Several of my colleagues at the ABA TECHSHOW reception asked me about my infatuation with Chromecast. They understand the cool media factor, but aren’t sure of its “other stuff” abilities.
But Apple TV costs $99, and compared to the $35 price of Chromecast, there’s a lot of potential, and some good fun.
Thankfully, since the release of the Cast SDK, developers are getting excited about the future of Chromecast by creating some useful apps.
So, here are a few of my favorites worth grabbing.
Google Play Movies
I’d really prefer to use Amazon’s movie library (particularly since affiliate links pay me money and there are a number of free movies and television shows), but unfortunately, Amazon hasn’t released a streaming movies app for all of Android — you can watch movies on a Kindle Fire tablet. I settle for grabbing movies from Google Play and streaming them through Chromecast.
Play Movies has a fairly broad stream of content, and usually delivers new digital content at the same time as Amazon or other sources. The range of content also means that the price is remarkably similar to other providers. I love the fact that I can stream content to my Chromecast from the app or from my Chrome browser.
Play Movies utterly fails at delivering any unpaid content. Google’s out to make money, so there are absolutely no (or few) free movies and television programs. I’m not a huge fan of the over design of the app either, since the movie icons in the catalog are fairly large. The larger icons also means more scrolling to find the perfect movie, which could be a hassle depending on the size of your collection.
The Droid Lawyer ditched cable/satellite over 2 years ago, and our family hasn’t looked back. Of course, there are some times Mrs. The Droid Lawyer or I would love to watch a television program. Hulu Plus is our solution.
Hulu Plus offers a wide array of television programs and some original content. Most television programs are available within 24 hours of their broadcast. At $7.99 per month, a Hulu Plus subscription could save you a ton of money over your cable or satellite bill.
Although Hulu Plus comes at a price, the service still shows a high number of commercials — anywhere from 12-15 — during the program. The Hulu Plus content is also mostly limited to the four major broadcast networks — FOX, NBC, ABC, and CBS — but you won’t find any CBS programming. In other words, you’re not going to find any programs on Food Network, ESPN, or HGTV. Finally, the app has selected content, usually in the form of short snippets from shows, which can confuse people. Thus, even though you may find your program, you’ll find it’s a 30 second highlight clip.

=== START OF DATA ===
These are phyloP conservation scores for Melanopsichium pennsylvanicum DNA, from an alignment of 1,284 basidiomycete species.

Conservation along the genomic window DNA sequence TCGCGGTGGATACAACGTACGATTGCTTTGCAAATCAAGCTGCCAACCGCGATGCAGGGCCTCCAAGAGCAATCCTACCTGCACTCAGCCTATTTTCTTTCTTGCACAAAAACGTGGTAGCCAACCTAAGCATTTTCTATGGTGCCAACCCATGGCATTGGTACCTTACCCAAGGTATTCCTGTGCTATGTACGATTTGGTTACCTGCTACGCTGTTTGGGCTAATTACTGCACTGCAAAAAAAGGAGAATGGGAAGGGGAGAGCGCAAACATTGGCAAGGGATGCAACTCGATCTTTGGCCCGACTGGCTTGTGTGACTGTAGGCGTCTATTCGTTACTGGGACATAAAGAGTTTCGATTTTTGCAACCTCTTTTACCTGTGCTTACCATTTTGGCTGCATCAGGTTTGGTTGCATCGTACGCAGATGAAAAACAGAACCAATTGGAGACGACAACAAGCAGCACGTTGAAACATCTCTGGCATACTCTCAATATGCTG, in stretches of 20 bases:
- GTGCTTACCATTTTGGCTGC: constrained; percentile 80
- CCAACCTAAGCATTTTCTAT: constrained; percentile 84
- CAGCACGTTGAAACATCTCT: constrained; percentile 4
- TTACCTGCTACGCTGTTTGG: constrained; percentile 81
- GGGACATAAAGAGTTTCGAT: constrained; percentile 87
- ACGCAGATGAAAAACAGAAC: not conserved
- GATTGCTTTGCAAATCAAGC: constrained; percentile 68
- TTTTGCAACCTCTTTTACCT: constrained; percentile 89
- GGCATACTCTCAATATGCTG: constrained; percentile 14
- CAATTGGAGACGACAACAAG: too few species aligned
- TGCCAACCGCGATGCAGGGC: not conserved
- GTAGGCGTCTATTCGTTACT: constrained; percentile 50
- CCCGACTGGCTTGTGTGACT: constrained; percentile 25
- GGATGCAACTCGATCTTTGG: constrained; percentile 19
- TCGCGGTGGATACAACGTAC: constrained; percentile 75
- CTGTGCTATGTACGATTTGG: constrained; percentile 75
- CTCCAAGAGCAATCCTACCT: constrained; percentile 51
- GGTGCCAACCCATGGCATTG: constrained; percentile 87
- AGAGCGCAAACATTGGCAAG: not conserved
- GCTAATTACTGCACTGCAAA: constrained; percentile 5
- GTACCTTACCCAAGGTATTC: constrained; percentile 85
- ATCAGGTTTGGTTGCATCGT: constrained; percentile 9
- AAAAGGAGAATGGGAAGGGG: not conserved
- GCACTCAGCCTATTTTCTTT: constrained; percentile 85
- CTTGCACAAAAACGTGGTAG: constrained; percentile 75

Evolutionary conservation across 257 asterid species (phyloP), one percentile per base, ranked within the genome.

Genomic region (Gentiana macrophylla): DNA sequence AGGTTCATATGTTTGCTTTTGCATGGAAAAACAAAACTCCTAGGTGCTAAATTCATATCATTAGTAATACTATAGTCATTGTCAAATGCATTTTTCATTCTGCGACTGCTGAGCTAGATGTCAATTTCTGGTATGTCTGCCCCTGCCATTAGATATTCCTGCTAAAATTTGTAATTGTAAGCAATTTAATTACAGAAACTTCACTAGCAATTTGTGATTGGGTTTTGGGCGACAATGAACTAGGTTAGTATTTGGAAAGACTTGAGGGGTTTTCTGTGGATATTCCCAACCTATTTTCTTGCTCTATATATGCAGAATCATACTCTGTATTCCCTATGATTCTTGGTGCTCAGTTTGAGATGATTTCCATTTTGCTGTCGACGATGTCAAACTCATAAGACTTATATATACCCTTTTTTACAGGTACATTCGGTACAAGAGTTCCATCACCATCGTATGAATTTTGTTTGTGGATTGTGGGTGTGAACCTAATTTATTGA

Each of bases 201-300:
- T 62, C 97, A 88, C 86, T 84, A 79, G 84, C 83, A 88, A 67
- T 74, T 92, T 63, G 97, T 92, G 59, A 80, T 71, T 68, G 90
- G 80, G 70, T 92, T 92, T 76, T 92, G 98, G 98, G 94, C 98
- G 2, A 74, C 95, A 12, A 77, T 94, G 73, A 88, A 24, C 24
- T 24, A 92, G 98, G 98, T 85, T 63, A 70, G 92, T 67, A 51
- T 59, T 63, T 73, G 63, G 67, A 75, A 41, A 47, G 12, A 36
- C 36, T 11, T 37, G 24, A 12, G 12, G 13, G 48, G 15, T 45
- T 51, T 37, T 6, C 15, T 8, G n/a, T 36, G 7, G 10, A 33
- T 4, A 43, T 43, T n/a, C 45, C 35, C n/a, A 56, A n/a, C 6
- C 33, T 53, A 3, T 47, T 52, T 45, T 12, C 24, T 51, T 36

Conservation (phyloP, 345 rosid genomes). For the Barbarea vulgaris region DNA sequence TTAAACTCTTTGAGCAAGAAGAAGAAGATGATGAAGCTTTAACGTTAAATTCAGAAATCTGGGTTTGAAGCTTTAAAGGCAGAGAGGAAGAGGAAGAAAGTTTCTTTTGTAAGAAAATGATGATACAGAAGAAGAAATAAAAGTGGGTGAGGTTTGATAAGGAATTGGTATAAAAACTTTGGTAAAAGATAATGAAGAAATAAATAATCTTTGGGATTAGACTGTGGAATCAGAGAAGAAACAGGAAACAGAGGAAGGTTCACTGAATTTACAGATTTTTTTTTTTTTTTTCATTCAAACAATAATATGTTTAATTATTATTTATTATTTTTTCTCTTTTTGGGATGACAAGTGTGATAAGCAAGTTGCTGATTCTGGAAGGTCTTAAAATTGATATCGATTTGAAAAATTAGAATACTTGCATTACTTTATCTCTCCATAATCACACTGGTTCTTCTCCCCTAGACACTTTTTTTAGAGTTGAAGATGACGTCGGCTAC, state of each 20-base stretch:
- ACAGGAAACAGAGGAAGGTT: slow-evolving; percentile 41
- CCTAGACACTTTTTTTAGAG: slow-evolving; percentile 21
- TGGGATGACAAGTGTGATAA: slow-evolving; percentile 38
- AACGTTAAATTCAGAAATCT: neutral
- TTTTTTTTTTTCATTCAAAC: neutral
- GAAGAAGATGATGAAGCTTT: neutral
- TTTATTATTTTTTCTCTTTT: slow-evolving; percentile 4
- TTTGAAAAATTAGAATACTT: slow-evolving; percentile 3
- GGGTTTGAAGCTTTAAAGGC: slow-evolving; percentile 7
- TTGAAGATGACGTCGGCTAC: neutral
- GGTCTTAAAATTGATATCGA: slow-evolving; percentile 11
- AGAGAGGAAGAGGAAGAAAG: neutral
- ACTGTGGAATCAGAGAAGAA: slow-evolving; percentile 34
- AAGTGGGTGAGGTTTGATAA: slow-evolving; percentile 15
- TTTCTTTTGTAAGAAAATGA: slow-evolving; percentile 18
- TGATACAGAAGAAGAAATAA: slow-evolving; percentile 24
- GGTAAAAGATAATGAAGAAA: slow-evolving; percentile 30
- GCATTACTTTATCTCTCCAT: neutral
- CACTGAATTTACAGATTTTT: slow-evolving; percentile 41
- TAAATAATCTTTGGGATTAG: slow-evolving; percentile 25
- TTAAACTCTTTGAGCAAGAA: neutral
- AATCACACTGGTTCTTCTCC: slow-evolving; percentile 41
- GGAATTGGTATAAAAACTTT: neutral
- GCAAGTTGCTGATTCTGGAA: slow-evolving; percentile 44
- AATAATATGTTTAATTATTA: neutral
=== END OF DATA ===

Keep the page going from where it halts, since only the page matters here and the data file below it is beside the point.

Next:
Of course, I can’t forget this wonderful app with its abundance of television programs and movies. Netflix was one of the first apps released on Chromecast, helping to usher a number of new participants to its service, and a new way to watch content on your television.
Netflix costs $7.99 per month for a large number of television programs and digital movies. Netflix works hard to deliver new content to its users and stay relevant. Netflix has a great user interface, so finding a new movie is really easy. Reliving your youth is easy because of Netflix’s vast collection of old television programs and movies. A recent update to the app and site, also means that you can set up sub-user accounts to restrict content access by age.
Netflix has a number of licensing deals that restrict what content is available for any given time. So, even though you watched Transformers last week, today it might be gone. I’m not a huge fan of Netflix’s recommendations — their algorithm needs help — since a lot of the time the app’s telling me to watch shows or movies I’d never be interested in. Also, be careful with young children. Even though you can set sub-users, there’s no restrictions in place to keep them from switching back. Netflix seems to push a lot of
gay/lesbian or porno-themed independent movies, which might not be appropriate for younger views.
There’s more to see
While I’ve only tackled three of the major apps, you can still check out Google’s Now Casting page (and here) for even more great apps. Some of my other favorites from this list are Pandora, Plex, Play Music, and YouTube.
The trouble is, the Now Casting page seems to be Google’s pet project, and only gets updated at Google’s option. There are still plenty of other apps no on the page that deserve some recognition and attention. Some even have appeal for potential lawyerly uses — I’ve added a new section, if applicable, after the pros and cons.
A lot of people want to send local content (movies and pictures) to their Chromecast, instead of sending that content to YouTube. AllCast can do just that. I’ve discussed AllCast before, so I won’t bore you with too many details. Needless to say, The Droid Tots love seeing their smiling faces (pictures or video) displayed on the biggest screen in our home.
Koush continues to send fresh updates to the app, which also bring improvements and enhancements. AllCast sends crisp images (less than 1028 px is best) to your television screen so you can reminisce old times. Koush also added a “buffer” into the app, which means your videos play smoothly (720p is best), usually without lag. If you see lag, there’s a built-in adjustment mechanism for improving playback quality. AllCast recognizes a number of different media formats, and also many different media devices, not just Chromecast.